Hayden Walsh hones skills, aims to become 'complete' player


Hayden Walsh hones skills, aims to become 'complete' player

Senior staff reporter

Thursday, November 19, 2020

Print this page Email A Friend!

WEST INDIES player Hayden Walsh wants to become the complete article, able to influence cricket matches with the ball, bat and also in the field.

The 28-year-old wrist spinner is a member of the Windies 14-man squad preparing to face hosts New Zealand in three Twenty20 (T20) contests.

Walsh was born in the US Virgin Islands and has previously represented the United States. Bolstered by a spectacular 2019 Caribbean Premier League (CPL) season, he has emerged as one of the leading spinners in the West Indies.

He is also outstanding in the field, particularly to his own bowling.

Strapped with the basic components of a capable lower-order batsman, Walsh said he is trying to improve that facet of his game.

“I definitely have been working a lot on my batting,” he said during a recent online videoconference from the regional team's base in New Zealand.

“After the [2020] CPL I took some time to get on the machine and really hit some balls and just try to replicate what roles I would be playing in the team. I definitely have been putting a lot more in my batting and I hope to be able to show what I can do in these games [versus New Zealand],” Walsh told journalists.

Walsh, who has played a combined 16 T20 Internationals for the US and the West Indies, has claimed 11 wickets at an average of 29.09 and economy of 8.03 runs per over. His batting average is 16, with a top score of 28.

In 10 One-Day Internationals he has taken 12 wickets at 27.58 and an economy of 5.28. His batting average is 33, with a top score of 46 not out.

While Walsh took 22 wickets in nine CPL matches to help Barbados Tridents to the 2019 title — a return that cleared the way for his West Indies call-up — he was merely lukewarm this year. He took only seven wickets in 10 outings.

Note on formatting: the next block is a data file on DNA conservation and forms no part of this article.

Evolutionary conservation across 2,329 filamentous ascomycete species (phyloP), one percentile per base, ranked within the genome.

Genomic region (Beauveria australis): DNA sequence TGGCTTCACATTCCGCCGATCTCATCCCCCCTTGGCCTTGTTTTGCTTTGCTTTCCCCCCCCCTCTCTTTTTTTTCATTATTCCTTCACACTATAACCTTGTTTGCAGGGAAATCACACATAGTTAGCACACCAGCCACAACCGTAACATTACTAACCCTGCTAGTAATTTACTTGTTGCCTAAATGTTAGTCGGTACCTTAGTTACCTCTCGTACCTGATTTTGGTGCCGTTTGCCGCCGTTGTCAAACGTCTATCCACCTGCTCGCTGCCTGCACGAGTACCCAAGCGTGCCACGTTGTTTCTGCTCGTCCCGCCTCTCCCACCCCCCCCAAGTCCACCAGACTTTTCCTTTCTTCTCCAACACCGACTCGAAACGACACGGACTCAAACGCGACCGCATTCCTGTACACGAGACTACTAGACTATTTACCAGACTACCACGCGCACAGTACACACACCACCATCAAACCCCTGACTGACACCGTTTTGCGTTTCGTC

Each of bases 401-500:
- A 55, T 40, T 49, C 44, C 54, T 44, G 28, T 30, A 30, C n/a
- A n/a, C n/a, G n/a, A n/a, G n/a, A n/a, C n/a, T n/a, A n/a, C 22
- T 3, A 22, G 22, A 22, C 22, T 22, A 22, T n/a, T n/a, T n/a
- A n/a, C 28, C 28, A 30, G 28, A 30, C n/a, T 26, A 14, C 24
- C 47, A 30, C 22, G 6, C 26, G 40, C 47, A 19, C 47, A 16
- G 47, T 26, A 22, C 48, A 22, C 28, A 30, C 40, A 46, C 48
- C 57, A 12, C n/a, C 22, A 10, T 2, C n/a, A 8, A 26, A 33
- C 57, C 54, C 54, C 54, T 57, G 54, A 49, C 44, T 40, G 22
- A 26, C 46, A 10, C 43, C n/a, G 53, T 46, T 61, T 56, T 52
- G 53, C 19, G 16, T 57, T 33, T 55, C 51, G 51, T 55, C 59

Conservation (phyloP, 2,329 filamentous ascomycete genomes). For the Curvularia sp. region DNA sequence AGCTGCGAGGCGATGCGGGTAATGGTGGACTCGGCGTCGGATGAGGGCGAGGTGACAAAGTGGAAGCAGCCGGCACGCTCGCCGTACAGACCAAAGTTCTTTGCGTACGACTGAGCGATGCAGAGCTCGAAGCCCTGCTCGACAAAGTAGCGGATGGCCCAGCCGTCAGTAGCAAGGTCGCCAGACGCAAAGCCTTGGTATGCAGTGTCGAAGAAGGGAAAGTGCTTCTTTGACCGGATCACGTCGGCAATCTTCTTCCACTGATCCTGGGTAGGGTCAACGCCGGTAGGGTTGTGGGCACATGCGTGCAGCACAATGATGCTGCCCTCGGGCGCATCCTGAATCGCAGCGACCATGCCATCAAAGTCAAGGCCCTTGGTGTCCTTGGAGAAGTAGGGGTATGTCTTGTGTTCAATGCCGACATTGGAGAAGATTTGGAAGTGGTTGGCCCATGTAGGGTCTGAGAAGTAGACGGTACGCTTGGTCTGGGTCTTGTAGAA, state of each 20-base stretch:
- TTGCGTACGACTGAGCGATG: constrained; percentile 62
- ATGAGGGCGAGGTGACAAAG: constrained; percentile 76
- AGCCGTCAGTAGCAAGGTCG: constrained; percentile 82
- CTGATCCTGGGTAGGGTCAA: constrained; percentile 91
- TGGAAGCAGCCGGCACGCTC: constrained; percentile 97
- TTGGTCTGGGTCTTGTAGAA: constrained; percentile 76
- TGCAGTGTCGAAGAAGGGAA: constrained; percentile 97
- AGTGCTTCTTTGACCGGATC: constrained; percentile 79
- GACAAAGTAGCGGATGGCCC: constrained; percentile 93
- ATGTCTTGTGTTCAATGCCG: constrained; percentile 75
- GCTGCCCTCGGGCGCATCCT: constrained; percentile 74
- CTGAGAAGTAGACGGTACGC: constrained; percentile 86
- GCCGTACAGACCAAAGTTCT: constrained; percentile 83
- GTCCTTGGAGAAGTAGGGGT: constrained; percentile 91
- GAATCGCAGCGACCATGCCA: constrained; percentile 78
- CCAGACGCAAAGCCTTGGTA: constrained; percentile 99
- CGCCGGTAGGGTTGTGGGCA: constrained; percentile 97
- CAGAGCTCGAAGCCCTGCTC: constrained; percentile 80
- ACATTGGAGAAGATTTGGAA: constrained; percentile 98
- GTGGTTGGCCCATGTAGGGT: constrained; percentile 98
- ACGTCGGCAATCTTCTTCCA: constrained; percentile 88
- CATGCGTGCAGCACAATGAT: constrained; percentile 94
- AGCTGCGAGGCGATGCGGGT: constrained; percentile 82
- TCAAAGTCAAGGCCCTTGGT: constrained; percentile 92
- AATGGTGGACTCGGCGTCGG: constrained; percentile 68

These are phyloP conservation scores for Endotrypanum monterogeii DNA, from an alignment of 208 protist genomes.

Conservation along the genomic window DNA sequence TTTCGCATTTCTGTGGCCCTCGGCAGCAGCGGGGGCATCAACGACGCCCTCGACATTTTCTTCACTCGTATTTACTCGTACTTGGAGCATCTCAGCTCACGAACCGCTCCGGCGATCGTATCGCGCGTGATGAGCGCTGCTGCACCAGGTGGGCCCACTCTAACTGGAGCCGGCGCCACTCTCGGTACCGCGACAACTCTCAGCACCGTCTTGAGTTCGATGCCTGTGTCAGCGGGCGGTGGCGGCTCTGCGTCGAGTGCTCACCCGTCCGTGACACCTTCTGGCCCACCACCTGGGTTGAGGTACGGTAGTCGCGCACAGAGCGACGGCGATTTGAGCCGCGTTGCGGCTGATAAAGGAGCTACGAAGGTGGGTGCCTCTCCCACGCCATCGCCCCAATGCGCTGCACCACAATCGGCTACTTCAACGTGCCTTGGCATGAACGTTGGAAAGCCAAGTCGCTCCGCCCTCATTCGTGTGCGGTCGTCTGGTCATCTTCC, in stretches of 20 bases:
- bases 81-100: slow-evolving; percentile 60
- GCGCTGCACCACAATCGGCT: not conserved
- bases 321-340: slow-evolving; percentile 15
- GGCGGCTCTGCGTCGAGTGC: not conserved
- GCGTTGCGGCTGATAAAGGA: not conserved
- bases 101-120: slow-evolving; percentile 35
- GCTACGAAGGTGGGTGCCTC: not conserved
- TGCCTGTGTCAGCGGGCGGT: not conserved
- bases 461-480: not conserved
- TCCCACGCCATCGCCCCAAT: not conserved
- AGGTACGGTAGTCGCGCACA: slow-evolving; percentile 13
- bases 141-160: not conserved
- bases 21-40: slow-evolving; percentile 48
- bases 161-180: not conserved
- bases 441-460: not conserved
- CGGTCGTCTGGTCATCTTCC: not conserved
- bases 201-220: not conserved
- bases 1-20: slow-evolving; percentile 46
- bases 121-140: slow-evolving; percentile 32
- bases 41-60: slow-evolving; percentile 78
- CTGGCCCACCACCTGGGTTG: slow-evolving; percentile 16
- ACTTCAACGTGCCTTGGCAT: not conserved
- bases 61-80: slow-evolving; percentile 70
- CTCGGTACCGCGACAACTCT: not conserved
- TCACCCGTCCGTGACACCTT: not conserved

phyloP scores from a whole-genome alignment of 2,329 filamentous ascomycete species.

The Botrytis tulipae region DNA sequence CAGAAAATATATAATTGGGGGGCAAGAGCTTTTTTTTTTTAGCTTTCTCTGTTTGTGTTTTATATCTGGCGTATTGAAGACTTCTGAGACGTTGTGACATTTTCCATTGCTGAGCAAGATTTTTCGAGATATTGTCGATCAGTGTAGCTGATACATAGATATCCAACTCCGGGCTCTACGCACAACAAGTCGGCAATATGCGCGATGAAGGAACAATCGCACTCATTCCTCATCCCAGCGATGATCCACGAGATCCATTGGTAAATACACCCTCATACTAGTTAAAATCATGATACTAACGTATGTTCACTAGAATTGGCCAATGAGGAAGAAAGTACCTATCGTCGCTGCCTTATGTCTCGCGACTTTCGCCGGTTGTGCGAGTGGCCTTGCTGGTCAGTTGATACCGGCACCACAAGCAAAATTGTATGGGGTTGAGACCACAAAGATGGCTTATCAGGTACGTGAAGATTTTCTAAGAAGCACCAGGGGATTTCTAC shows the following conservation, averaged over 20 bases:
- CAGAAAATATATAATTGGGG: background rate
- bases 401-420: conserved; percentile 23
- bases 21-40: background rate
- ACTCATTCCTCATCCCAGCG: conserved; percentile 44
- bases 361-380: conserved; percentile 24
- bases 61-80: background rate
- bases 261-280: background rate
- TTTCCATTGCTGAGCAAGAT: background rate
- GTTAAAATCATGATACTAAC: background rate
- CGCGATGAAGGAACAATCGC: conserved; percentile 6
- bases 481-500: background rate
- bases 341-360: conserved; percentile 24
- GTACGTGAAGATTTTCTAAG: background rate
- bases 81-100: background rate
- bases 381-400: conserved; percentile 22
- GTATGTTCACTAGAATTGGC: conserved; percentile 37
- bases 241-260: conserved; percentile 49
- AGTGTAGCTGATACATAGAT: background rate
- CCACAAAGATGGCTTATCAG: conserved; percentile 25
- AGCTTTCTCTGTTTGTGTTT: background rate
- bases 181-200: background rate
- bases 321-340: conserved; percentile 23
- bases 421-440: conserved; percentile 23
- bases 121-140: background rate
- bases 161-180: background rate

The leg spinner, who has also featured in 24 first class matches, reasoned he was not “bowling that bad” during the most recent edition of the CPL, but noted he is still practising ways in which he can become better.

“It's more about being more consistent and continuing to spin the ball. Bowling a lot more in T20 than in four-day cricket, spinners in general tend to get a flatter and they tend not to spin the ball a lot. I've just been working on continuing to spin the ball and bowling at a pace that the batsmen can't get under [easily],” he explained.

The T20 series versus New Zealand is scheduled to begin on November 27 (Caribbean time) in Auckland, before the second and third matches, which are both set for Mount Maunganui, on November 28 and 30.

World T20 champions West Indies have found the going tough in New Zealand. When they last visited that country three years ago they were beaten in 0-2 in the three-match T20 series after the second encounter was rained out.

The Caribbean side is ranked ninth in the world in T20 cricket, while the Black Caps are ranked sixth.

The teams are also slated to clash in two Tests, starting December 2 (Caribbean time) and 10 in Hamilton and Wellington, respectively.

T20 squad — Kieron Pollard (captain), Fabian Allen, Sheldon Cottrell, Andre Fletcher, Shimron Hetmyer, Brandon King, Kyle Mayers, Rovman Powell, Keemo Paul, Nicholas Pooran, Oshane Thomas, Hayden Walsh, Kesrick Williams, Romario Shepherd.

Now you can read the Jamaica Observer ePaper anytime, anywhere. The Jamaica Observer ePaper is available to you at home or at work, and is the same edition as the printed copy available at http://bit.ly/epaper-login




1. We welcome reader comments on the top stories of the day. Some comments may be republished on the website or in the newspaper � email addresses will not be published.

2. Please understand that comments are moderated and it is not always possible to publish all that have been submitted. We will, however, try to publish comments that are representative of all received.

3. We ask that comments are civil and free of libellous or hateful material. Also please stick to the topic under discussion.

4. Please do not write in block capitals since this makes your comment hard to read.

5. Please don't use the comments to advertise. However, our advertising department can be more than accommodating if emailed: advertising@jamaicaobserver.com.

6. If readers wish to report offensive comments, suggest a correction or share a story then please email: community@jamaicaobserver.com.

7. Lastly, read our Terms and Conditions and Privacy Policy

comments powered by Disqus



Today's Cartoon

Click image to view full size editorial cartoon